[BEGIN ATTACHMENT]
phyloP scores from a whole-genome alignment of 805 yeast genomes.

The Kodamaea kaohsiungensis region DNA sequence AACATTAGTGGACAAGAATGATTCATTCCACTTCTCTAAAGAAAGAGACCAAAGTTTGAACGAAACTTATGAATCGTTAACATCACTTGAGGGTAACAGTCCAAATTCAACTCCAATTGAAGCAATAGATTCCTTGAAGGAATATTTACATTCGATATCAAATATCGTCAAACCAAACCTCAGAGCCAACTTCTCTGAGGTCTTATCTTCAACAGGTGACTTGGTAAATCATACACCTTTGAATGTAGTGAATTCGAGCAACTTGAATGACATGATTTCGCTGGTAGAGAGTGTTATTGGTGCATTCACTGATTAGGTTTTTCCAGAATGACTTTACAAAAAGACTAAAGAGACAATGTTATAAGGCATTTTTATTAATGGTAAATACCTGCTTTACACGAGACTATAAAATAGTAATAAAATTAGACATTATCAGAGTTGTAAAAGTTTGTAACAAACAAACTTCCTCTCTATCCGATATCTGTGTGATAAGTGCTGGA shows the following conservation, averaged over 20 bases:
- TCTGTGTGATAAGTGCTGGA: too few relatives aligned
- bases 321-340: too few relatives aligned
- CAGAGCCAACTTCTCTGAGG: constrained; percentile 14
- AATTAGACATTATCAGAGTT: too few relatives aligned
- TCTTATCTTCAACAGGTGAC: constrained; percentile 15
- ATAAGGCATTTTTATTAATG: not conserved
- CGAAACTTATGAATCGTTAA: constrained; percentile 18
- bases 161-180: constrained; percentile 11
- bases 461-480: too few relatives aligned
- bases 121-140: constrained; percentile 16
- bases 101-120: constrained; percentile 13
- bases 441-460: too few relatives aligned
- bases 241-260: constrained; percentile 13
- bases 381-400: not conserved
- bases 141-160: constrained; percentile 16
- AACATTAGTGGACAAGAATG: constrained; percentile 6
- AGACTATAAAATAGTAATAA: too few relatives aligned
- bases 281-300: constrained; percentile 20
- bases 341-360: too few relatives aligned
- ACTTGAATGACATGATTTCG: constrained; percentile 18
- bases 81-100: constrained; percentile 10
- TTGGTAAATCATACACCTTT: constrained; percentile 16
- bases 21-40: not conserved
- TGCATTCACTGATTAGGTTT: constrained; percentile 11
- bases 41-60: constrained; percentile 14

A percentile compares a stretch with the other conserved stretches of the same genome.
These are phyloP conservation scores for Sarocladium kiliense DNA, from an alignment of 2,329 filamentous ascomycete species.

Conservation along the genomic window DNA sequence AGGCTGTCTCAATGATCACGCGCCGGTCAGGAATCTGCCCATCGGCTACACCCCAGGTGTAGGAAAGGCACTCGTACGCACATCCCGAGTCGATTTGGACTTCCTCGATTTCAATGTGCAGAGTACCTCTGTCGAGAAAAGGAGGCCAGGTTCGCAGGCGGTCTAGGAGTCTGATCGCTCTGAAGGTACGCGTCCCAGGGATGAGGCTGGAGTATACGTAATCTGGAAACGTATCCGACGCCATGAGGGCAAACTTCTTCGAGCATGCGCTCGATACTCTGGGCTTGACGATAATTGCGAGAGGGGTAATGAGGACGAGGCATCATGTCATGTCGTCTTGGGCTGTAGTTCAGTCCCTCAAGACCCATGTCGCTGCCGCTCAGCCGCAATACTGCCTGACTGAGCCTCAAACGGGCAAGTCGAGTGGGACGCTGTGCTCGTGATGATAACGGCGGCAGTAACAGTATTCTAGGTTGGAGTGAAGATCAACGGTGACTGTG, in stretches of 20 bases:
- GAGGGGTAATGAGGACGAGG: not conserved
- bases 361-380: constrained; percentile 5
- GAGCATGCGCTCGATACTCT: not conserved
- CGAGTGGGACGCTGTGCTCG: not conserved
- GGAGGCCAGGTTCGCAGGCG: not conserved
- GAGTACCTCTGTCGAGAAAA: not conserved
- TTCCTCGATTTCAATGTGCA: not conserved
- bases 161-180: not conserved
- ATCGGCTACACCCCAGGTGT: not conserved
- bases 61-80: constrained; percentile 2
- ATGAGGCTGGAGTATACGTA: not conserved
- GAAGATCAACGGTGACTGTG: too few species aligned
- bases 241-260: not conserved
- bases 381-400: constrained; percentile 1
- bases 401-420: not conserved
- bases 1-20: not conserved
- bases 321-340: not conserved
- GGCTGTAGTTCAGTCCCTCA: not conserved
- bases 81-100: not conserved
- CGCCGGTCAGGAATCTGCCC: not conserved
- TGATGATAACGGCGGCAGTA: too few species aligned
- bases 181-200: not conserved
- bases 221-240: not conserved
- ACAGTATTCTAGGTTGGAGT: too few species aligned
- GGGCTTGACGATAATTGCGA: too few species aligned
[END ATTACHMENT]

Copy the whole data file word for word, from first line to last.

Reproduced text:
phyloP scores from a whole-genome alignment of 805 yeast genomes.

The Kodamaea kaohsiungensis region DNA sequence AACATTAGTGGACAAGAATGATTCATTCCACTTCTCTAAAGAAAGAGACCAAAGTTTGAACGAAACTTATGAATCGTTAACATCACTTGAGGGTAACAGTCCAAATTCAACTCCAATTGAAGCAATAGATTCCTTGAAGGAATATTTACATTCGATATCAAATATCGTCAAACCAAACCTCAGAGCCAACTTCTCTGAGGTCTTATCTTCAACAGGTGACTTGGTAAATCATACACCTTTGAATGTAGTGAATTCGAGCAACTTGAATGACATGATTTCGCTGGTAGAGAGTGTTATTGGTGCATTCACTGATTAGGTTTTTCCAGAATGACTTTACAAAAAGACTAAAGAGACAATGTTATAAGGCATTTTTATTAATGGTAAATACCTGCTTTACACGAGACTATAAAATAGTAATAAAATTAGACATTATCAGAGTTGTAAAAGTTTGTAACAAACAAACTTCCTCTCTATCCGATATCTGTGTGATAAGTGCTGGA shows the following conservation, averaged over 20 bases:
- TCTGTGTGATAAGTGCTGGA: too few relatives aligned
- bases 321-340: too few relatives aligned
- CAGAGCCAACTTCTCTGAGG: constrained; percentile 14
- AATTAGACATTATCAGAGTT: too few relatives aligned
- TCTTATCTTCAACAGGTGAC: constrained; percentile 15
- ATAAGGCATTTTTATTAATG: not conserved
- CGAAACTTATGAATCGTTAA: constrained; percentile 18
- bases 161-180: constrained; percentile 11
- bases 461-480: too few relatives aligned
- bases 121-140: constrained; percentile 16
- bases 101-120: constrained; percentile 13
- bases 441-460: too few relatives aligned
- bases 241-260: constrained; percentile 13
- bases 381-400: not conserved
- bases 141-160: constrained; percentile 16
- AACATTAGTGGACAAGAATG: constrained; percentile 6
- AGACTATAAAATAGTAATAA: too few relatives aligned
- bases 281-300: constrained; percentile 20
- bases 341-360: too few relatives aligned
- ACTTGAATGACATGATTTCG: constrained; percentile 18
- bases 81-100: constrained; percentile 10
- TTGGTAAATCATACACCTTT: constrained; percentile 16
- bases 21-40: not conserved
- TGCATTCACTGATTAGGTTT: constrained; percentile 11
- bases 41-60: constrained; percentile 14

A percentile compares a stretch with the other conserved stretches of the same genome.
These are phyloP conservation scores for Sarocladium kiliense DNA, from an alignment of 2,329 filamentous ascomycete species.

Conservation along the genomic window DNA sequence AGGCTGTCTCAATGATCACGCGCCGGTCAGGAATCTGCCCATCGGCTACACCCCAGGTGTAGGAAAGGCACTCGTACGCACATCCCGAGTCGATTTGGACTTCCTCGATTTCAATGTGCAGAGTACCTCTGTCGAGAAAAGGAGGCCAGGTTCGCAGGCGGTCTAGGAGTCTGATCGCTCTGAAGGTACGCGTCCCAGGGATGAGGCTGGAGTATACGTAATCTGGAAACGTATCCGACGCCATGAGGGCAAACTTCTTCGAGCATGCGCTCGATACTCTGGGCTTGACGATAATTGCGAGAGGGGTAATGAGGACGAGGCATCATGTCATGTCGTCTTGGGCTGTAGTTCAGTCCCTCAAGACCCATGTCGCTGCCGCTCAGCCGCAATACTGCCTGACTGAGCCTCAAACGGGCAAGTCGAGTGGGACGCTGTGCTCGTGATGATAACGGCGGCAGTAACAGTATTCTAGGTTGGAGTGAAGATCAACGGTGACTGTG, in stretches of 20 bases:
- GAGGGGTAATGAGGACGAGG: not conserved
- bases 361-380: constrained; percentile 5
- GAGCATGCGCTCGATACTCT: not conserved
- CGAGTGGGACGCTGTGCTCG: not conserved
- GGAGGCCAGGTTCGCAGGCG: not conserved
- GAGTACCTCTGTCGAGAAAA: not conserved
- TTCCTCGATTTCAATGTGCA: not conserved
- bases 161-180: not conserved
- ATCGGCTACACCCCAGGTGT: not conserved
- bases 61-80: constrained; percentile 2
- ATGAGGCTGGAGTATACGTA: not conserved
- GAAGATCAACGGTGACTGTG: too few species aligned
- bases 241-260: not conserved
- bases 381-400: constrained; percentile 1
- bases 401-420: not conserved
- bases 1-20: not conserved
- bases 321-340: not conserved
- GGCTGTAGTTCAGTCCCTCA: not conserved
- bases 81-100: not conserved
- CGCCGGTCAGGAATCTGCCC: not conserved
- TGATGATAACGGCGGCAGTA: too few species aligned
- bases 181-200: not conserved
- bases 221-240: not conserved
- ACAGTATTCTAGGTTGGAGT: too few species aligned
- GGGCTTGACGATAATTGCGA: too few species aligned